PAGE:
It is no coincidence that the resurgence in regional anesthesia parallels the incorporation of ultrasound into these procedures.  For any regional procedure to be successful, several things must occur; (1) accurate identification of the nerves to be blocked, (2) appropriate placement of the needle near the identified nerve, (3) and proper distribution of local anesthetic around the nerve.  Traditional methods reliant on landmark techniques, nerve stimulation, and paresthesia cannot meet all three of these requirements, however ultrasound can.  In recent years, numerous studies have been published demonstrating the efficacy of ultrasound-guided regional anesthesia (UGRA) over methods currently deemed the gold standard.  A meta-analysis of randomized controlled trials conducted by Abrahams et al. showed that the data from ultrasound groups consistently showed higher success rates, shorter procedure and onset times, and longer block duration when compared to traditional methods.  In a review of nineteen studies, McCartney et al suggested that ultrasound provides significant benefits for patients undergoing brachial plexus blocks when comparing UGRA to other nerve location methods.  Despite the mounting level of evidence supporting UGRA, ultrasound itself is not a guarantee of increased block success.  The major limitation of US is that it is user dependent, with varying levels skill and success from provider to provider.  While many authors have proposed training recommendations to improve US skills, no formal training standards currently exist, and the level of expertise varies from practice to practice.  For the anesthetist new to UGRA, it is desirable to pick a specific block and master the technique, rather than performing a wide array of blocks that vary in difficulty.  The femoral block is a good place to start because it is relatively superficial and provides the practitioner with good anatomical landmarks that are readily identifiable.

A solid foundation in anatomy is a prerequisite for performing any regional anesthetic.  This cannot be overstated.  While US allows us to “look” beneath the skin and see anatomical structures in real-time, images are not always as definitive as those seen in reference materials, often lulling the practitioner into a false sense of security.  Depending on the size and location of a root, trunk, division, cord, or branch, they may appear as tendons or small arteries, leading to incomplete blocks or complications such as inadvertent vascular punctures and intra-neural injections.  Additionally, the use of US does not preclude the provider from adhering to the established guidelines set forth in current regional anesthesia practice.  This includes verifying the right patient and procedure, placing the patient on oxygen and standard monitoring prior to sedation, properly prepping and draping the patient, confirming proper needle placement, and aspirating prior to each incremental injection of local anesthetic.   As with any anesthetic procedure, each patient will present with a slight variation of the “standard” image.  Only performing numerous studies on a regular basis will lead to greater proficiency.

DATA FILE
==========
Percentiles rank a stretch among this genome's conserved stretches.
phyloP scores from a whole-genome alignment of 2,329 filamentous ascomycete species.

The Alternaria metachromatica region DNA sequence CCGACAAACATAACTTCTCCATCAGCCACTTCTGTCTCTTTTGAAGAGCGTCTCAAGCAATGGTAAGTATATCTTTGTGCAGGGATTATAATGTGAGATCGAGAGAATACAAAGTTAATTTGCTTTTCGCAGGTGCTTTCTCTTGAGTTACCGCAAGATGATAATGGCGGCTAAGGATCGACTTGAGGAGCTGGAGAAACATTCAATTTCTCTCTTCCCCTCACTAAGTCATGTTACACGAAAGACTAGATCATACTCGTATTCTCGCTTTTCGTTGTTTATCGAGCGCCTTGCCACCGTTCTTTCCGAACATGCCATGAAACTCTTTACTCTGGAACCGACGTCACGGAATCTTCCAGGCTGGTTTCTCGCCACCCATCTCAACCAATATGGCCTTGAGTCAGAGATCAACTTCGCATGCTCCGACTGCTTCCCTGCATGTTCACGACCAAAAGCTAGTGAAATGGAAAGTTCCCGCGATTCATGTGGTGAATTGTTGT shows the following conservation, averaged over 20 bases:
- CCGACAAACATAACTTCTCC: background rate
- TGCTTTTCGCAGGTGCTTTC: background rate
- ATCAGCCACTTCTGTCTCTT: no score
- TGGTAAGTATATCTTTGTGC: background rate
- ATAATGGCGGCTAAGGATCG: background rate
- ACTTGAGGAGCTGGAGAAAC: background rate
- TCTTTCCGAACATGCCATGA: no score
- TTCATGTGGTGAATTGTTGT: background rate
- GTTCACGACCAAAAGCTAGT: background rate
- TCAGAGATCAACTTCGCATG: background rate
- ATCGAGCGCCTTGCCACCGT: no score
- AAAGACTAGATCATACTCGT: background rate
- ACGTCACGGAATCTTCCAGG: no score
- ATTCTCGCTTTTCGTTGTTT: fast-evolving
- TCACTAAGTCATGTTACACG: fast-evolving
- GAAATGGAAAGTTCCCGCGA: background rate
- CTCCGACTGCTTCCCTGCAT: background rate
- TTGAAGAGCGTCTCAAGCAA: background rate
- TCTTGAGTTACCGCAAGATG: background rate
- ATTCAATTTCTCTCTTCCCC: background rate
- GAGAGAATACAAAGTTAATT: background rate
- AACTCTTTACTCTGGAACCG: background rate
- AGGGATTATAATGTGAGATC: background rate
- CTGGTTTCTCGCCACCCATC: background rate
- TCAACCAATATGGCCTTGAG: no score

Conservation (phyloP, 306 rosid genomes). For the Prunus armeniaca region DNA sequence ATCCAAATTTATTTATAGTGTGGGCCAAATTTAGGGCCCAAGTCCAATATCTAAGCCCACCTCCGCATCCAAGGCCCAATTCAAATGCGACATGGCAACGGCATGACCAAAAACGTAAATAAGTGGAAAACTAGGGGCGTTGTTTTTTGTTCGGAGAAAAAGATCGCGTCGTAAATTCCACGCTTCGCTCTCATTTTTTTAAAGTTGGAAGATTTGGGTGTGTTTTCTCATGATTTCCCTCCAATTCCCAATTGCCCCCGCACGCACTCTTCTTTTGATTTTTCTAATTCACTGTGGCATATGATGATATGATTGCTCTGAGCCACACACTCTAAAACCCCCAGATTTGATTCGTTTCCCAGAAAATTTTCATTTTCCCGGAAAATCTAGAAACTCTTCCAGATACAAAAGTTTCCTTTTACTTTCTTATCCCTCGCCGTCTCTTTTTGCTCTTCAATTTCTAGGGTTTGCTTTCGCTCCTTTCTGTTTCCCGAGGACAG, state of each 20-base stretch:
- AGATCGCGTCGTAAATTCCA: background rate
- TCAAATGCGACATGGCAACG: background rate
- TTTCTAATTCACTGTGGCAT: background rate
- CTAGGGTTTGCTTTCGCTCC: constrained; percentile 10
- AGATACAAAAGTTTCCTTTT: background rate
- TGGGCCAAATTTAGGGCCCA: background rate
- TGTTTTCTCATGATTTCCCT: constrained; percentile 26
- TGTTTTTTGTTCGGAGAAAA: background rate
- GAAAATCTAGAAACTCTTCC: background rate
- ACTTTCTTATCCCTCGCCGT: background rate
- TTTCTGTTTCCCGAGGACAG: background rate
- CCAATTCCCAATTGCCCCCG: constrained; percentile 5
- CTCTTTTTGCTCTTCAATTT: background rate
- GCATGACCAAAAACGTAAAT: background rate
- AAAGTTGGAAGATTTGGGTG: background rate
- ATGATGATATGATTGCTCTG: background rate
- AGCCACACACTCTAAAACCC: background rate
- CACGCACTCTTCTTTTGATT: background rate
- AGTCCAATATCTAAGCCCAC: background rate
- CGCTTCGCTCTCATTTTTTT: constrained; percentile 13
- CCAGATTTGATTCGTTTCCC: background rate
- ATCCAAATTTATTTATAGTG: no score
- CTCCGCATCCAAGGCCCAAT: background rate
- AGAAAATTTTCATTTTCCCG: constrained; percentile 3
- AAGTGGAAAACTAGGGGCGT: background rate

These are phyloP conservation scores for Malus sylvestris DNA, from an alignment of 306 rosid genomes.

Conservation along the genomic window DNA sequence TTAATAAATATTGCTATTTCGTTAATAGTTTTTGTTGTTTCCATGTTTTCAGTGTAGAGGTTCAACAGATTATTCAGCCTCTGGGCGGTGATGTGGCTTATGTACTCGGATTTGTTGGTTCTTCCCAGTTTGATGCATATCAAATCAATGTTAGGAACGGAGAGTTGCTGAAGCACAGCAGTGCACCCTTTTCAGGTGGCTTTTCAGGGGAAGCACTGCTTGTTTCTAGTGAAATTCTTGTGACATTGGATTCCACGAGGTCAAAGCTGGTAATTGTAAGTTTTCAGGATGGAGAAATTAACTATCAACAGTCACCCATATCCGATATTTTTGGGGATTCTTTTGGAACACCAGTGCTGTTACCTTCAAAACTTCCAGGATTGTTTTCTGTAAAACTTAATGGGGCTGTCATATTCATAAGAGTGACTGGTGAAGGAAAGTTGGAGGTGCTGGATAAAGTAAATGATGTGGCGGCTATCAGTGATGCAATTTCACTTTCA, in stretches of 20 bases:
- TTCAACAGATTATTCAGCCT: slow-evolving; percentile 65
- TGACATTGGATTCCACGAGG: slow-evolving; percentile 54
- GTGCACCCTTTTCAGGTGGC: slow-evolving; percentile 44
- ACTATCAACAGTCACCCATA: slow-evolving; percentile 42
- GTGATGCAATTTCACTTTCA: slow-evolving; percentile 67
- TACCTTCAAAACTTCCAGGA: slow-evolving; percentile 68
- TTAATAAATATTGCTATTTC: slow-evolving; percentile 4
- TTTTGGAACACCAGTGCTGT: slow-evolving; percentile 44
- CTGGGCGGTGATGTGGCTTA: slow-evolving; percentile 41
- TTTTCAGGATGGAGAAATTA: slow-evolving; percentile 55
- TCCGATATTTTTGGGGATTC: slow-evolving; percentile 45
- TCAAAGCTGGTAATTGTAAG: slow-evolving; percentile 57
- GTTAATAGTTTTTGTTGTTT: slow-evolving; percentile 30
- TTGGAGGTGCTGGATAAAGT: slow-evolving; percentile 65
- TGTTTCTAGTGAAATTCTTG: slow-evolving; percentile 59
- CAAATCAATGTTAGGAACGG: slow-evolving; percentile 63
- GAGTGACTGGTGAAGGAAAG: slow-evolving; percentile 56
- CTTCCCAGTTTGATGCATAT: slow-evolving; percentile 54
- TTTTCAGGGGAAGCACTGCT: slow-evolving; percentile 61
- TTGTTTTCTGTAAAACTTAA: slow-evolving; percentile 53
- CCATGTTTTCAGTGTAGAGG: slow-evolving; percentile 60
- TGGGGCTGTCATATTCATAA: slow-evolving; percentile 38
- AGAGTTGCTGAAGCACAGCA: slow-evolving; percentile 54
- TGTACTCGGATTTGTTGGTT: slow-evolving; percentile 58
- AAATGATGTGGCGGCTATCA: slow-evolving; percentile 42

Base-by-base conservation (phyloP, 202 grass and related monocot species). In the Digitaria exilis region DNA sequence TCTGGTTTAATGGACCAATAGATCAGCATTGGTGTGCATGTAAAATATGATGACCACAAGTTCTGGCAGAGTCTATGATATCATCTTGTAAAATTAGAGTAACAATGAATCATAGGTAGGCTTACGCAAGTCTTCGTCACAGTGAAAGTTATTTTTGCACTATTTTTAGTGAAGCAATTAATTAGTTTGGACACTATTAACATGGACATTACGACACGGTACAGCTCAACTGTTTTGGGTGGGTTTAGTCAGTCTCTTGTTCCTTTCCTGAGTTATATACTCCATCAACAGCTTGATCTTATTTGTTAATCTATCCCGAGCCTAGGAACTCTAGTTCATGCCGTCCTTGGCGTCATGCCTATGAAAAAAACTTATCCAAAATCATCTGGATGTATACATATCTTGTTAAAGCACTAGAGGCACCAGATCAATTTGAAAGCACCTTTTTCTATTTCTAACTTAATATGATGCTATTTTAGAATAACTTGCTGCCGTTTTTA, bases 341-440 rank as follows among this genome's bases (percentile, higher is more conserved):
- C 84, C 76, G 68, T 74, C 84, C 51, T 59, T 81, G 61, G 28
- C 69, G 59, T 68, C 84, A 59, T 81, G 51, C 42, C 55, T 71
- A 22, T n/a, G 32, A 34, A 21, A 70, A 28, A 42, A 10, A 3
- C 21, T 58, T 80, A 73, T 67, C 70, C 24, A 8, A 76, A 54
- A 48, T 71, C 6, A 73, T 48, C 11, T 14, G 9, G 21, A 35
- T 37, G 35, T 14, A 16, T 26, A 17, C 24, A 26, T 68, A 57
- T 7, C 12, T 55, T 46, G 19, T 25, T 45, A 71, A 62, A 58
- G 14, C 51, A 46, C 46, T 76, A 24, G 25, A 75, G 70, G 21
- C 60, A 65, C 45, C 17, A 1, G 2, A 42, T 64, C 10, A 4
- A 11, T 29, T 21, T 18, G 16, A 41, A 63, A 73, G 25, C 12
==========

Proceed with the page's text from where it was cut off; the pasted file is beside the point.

The choice of UGRA is determined by numerous factors such as patient comorbidities, suitability of the technique for the proposed surgery, provider comfort in performing the block, as well the mental status of the patient.  UGRA has many indications, these include:

  • Primary anesthetic
  • Pain Management
  • History of severe PONV or risk of MH
  • Patient is too ill for general anesthesia
  • Physician preference

There are some instances where under no circumstances should regional anesthesia be considered.  These are known as absolute contraindications.

  • Patient refusal
  • Local infection at the site of the proposed block
  • Active bleeding an anticoagulated patient
  • Proven allergy to a local anesthetic

Most contraindications to regional anesthesia are relative.  The provider must determine the risk vs. benefit prior to proposing any procedure.  Below are situations to consider:

  • Respiratory compromise
  • Inability to cooperate/understand procedure
  • An anesthetized patient (adult population)
  • Bleeding diathesis secondary to an anticoagulant or genetic defect
  • Bloodstream infection
  • Preexisting peripheral neuropathy


Abrahams MS, Aziz MF, Fu RF, Horn JL. Ultrasound guidance compared with electrical neurostimulation for peripheral nerve block: a systematic review and meta-analysis of randomized controlled trials. Br J Anesth. 2009; 102: 408-417.

McCartney C J, Lin L, Shastri, U. Evidence basis for the use of ultrasound for upper-extremity blocks. Reg Anesth Pain Med. 2010; 35(Suppl 2): S10-5.

Feller-Kopman D. Ultrasound-guided internal jugular access: A proposed standardized approach and implications for training and practice. Chest. 2007; 132(1), 302-309.

Emergency ultrasound guidelines. Approved by the ACEP board of directors, June 1, 2001.  Available at http://acep.org/NR/rdonlyres/8024079E-28E8-4875-93E6-6867EA705A2A/0/ultrasound_guidelines.pdf.  Accessed December 22, 2008.

Sites BD, Chan VW, Neal J. et al. The american society of regional anesthesia and pain medicine and the european society of regional anesthesia and pain therapy joint committee recommendations for education and training in ultrasound-guided regional anesthesia. Reg Anesth Pain Med. 2009; 34: 40-46.

Griffin J, Nicholls B. Ultrasound in regional anaesthesia. Anaesthesia. 2010; 65 (Suppl 1): S1-12.

Morgan GE, Mikhail MS, Murray MJ. Clinical Anesthesiology. 4th ed. New York, NY: Lang Medical Books/McGraw-Hill; 2006: 325-328.


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